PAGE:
Increasingly popular weighted blankets are more than just a wellness fad, a study finds.
The blankets — which cost anywhere from $20 to $700 — stimulate the production of a sleep hormone responsible for deep, restful sleep.
Swedish researchers found that melatonin levels at night were a third higher than in people who used a normal blanket.
Sales of weighted blankets are estimated to reach $600 million by 2021, following rave reviews from sleep specialists and celebrities like Kourtney Kardashian.
Researchers found a 32% increase in melatonin production when people slept with a weighted blanket (blue) instead of regular sheets (black)
Melatonin is naturally released by the brain every night to make one tired and regulate circadian rhythm.
Weighted blankets are said to put the nervous system into “rest” mode, reducing some anxiety symptoms, such as increased heart rate or breathing.
When you’re stressed, your heart beats too fast, blocking the production of melatonin.
The success of weighted blankets stems from fears among experts that popular melatonin supplements increase the risk of Alzheimer’s and dementia later in life.
Researchers from Uppsala University in Sweden followed 26 participants over two nights.
On the first night, the participants slept with a weighted blanket. On night two, they used a regular sheet.
Blankets used for the study, published in the Sleep research journalwere matched to the participants based on their weight.
Weighted blankets were 12.2 percent of the person’s total body weight, while regular sheets were 2.2 percent.
The participants went to sleep around 10 p.m. and had a saliva sample taken every 20 minutes until 11 p.m.
The results showed that sleeping with a weighted blanket generated 32 percent more melatonin by the end of the hour.
The pineal gland of the brain naturally secretes the hormone. It is a natural response to a dark environment and causes drowsiness, telling the brain it’s time to go to bed soon.
In fact, many Americans use supplements to boost melatonin in their brains and help them fall asleep and stay asleep every night.
However, long-term effects of melatonin supplements are not known. The National Institutes of Health fears it could increase a person’s risk of developing dementia and other brain problems later on.
This is because many other sleep enhancers are known to slightly increase the chances of developing the devastating brain condition in old age.
However, using a weighted blanket to boost melatonin production avoids the danger of these supplements.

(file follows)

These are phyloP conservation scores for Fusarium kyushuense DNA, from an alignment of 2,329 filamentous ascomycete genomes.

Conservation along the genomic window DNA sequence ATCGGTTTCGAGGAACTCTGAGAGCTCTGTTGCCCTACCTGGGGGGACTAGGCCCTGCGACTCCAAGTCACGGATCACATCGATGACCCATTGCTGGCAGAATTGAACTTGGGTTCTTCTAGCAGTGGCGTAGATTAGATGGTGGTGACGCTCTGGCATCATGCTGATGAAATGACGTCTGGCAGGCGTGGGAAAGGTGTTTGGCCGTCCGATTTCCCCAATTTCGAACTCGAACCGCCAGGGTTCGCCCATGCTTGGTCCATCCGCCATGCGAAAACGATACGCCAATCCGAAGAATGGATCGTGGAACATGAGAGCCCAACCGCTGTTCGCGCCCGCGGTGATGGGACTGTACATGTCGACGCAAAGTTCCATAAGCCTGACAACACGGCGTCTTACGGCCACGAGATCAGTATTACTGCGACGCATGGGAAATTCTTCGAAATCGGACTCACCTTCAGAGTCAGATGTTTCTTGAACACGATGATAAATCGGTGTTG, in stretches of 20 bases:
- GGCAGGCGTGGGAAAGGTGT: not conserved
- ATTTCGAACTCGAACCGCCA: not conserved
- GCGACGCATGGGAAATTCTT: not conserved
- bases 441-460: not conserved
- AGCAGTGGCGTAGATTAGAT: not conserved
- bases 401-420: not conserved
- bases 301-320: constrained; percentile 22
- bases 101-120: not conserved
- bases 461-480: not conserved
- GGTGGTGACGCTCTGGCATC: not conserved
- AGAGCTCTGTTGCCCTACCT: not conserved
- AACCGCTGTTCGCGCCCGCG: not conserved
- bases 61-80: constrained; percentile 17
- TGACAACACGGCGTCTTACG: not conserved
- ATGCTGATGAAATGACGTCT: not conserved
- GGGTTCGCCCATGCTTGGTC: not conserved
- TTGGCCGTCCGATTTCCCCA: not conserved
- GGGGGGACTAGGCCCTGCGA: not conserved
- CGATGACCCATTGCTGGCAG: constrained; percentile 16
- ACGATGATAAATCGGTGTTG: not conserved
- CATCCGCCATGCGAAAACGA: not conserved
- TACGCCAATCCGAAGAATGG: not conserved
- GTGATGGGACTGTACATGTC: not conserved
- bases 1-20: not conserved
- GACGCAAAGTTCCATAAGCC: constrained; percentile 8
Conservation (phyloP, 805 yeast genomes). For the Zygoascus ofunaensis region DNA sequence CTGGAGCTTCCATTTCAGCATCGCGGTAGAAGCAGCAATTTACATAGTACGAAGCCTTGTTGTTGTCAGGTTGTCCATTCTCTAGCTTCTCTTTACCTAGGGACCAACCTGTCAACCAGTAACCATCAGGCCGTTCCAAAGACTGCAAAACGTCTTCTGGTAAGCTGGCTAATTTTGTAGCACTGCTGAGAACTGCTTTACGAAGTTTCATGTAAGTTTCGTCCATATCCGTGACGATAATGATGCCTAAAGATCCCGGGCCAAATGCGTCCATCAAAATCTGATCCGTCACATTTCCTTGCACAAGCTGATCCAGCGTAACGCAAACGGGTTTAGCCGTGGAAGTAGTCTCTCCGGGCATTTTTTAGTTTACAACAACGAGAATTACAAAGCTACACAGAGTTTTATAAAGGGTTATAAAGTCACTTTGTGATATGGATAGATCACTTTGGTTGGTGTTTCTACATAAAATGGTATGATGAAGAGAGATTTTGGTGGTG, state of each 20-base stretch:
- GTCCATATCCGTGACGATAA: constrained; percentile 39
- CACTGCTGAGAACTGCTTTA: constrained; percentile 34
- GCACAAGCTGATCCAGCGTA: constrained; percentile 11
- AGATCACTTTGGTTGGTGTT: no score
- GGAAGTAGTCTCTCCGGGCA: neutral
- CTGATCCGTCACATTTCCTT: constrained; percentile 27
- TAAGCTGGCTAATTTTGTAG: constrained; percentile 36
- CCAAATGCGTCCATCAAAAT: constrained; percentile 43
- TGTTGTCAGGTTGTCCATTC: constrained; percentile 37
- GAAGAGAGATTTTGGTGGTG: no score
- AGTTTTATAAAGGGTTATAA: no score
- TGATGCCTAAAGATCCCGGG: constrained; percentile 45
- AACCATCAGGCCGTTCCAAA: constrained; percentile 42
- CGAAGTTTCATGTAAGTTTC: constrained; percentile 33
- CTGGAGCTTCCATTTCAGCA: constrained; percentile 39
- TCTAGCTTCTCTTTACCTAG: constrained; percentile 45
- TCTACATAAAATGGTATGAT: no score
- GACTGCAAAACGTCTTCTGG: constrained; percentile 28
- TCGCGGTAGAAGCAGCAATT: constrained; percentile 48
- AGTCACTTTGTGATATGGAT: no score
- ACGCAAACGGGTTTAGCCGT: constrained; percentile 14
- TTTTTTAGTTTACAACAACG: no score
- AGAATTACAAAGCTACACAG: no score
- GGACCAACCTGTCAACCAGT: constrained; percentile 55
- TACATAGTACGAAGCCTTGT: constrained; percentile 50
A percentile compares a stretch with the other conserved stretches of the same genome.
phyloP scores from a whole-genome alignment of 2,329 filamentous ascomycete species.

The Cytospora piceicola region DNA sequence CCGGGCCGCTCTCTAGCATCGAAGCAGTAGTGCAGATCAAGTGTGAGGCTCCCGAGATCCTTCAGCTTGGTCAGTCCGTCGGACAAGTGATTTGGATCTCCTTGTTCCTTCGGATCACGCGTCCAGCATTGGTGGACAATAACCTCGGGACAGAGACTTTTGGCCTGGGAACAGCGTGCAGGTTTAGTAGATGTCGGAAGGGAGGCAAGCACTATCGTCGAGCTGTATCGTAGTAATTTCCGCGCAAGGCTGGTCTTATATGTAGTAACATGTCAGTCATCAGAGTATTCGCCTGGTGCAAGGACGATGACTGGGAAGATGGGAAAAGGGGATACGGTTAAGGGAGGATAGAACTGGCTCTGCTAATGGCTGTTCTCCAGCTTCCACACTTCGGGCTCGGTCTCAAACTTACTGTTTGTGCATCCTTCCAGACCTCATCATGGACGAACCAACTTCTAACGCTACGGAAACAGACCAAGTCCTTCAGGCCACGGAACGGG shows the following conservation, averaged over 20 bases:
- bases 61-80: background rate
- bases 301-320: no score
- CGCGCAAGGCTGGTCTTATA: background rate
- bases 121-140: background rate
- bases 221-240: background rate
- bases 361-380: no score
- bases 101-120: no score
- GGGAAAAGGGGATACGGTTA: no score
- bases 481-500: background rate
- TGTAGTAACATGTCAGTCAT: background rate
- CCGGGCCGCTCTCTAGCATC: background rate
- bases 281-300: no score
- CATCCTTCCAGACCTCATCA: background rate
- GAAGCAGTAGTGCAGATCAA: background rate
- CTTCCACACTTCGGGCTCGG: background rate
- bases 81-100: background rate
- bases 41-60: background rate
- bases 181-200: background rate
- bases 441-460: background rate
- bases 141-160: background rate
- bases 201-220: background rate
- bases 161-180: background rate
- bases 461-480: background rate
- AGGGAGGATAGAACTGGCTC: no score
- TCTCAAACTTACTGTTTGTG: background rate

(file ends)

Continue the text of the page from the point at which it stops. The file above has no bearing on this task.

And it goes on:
Dr. Tracy Marks, an Atlanta, Georgia psychologist who was not part of the study, explained to DailyMail.com that weighted blankets have long been known as sleep enhancers, but not for increased melatonin production.
Weighted blankets have become a trendy product in recent years, and studies have linked them to better sleep, fewer symptoms of anxiety, and other mental and sleep health benefits (file photo)
Dr. Tracy Marks (pictured) told DailyMail.com that she recommends that anxiety sufferers use weighted blankets to help them sleep better and relieve their psychological symptoms.
She said the blankets activate the vagus nerve — the longest nerve in the body that runs from the stomach to the skull.
The deep touch pressure, as she describes it, activates the body’s parasympathetic nervous system.
This system helps to “slow down” the body by decreasing cortisol production and increasing serotonin secretion.
“When you feel the weight of a blanket or hold it tightly, it stimulates the production of serotonin and dopamine in the brain,” said Dr Marks.
She compared the feeling of a weighted blanket to slowing down a person’s breathing or splashing water on their face to calm them down.
‘[You are] manipulating your nervous system to calm you down,” she said.
A person who is calm and less anxious is more likely to fall asleep easily – which is believed to be why weighted blankets help combat insomnia and other sleep problems.
However, the Swedish study introduces a new theory. While the blankets have been shown in studies to treat anxiety, they may also affect the pineal gland.
Dr. Marks said activation of the vagus nerve would not affect melatonin secretion from the pineal gland.
This means that there is another mechanism at play that causes a person to experience higher levels of melatonin while swaddled in a weighted blanket.
Swedish researchers also failed to identify a mechanism in the study.
Weighted blankets have become a hot wellness trend in recent years, but unlike many other items and supplements pushed by influencers and celebrities, they are also backed by doctors.
Dr. Marks said she recommends anxiety sufferers use the blankets to ease their symptoms and get more rest. She also recommends them in her new book Why Am I So Anxious?
A 360 Market Updates report found that $625 million worth of weighted blanket products were sold in the U.S. in 2021 — up from $529 million a year earlier.
The figure is expected to reach $1.7 billion by 2027.
WHAT IS MELATONIN?
Melatonin is a hormone that determines how asleep or awake people feel.
The hormone is produced in the pineal gland in the brain and its release in the body is controlled by light.
During the day, when the eye absorbs light, melatonin levels in the body are low, which makes us feel awake.
But when it gets dark and the amount of light absorbed by the eye decreases (although in modern societies this is distorted by artificial light), more melatonin circulates through the body.
Melatonin prepares the body for sleep by slowing the heart rate, lowering blood pressure and changing the way heat is stored in the body – the body’s core temperature drops while the outside of the body and extremities heat up.
The hormone also makes people feel sleepy.
Melatonin supplements can be taken to promote sleep in people who have problems with it, as well as for certain medical conditions such as tinnitus or Alzheimer’s disease.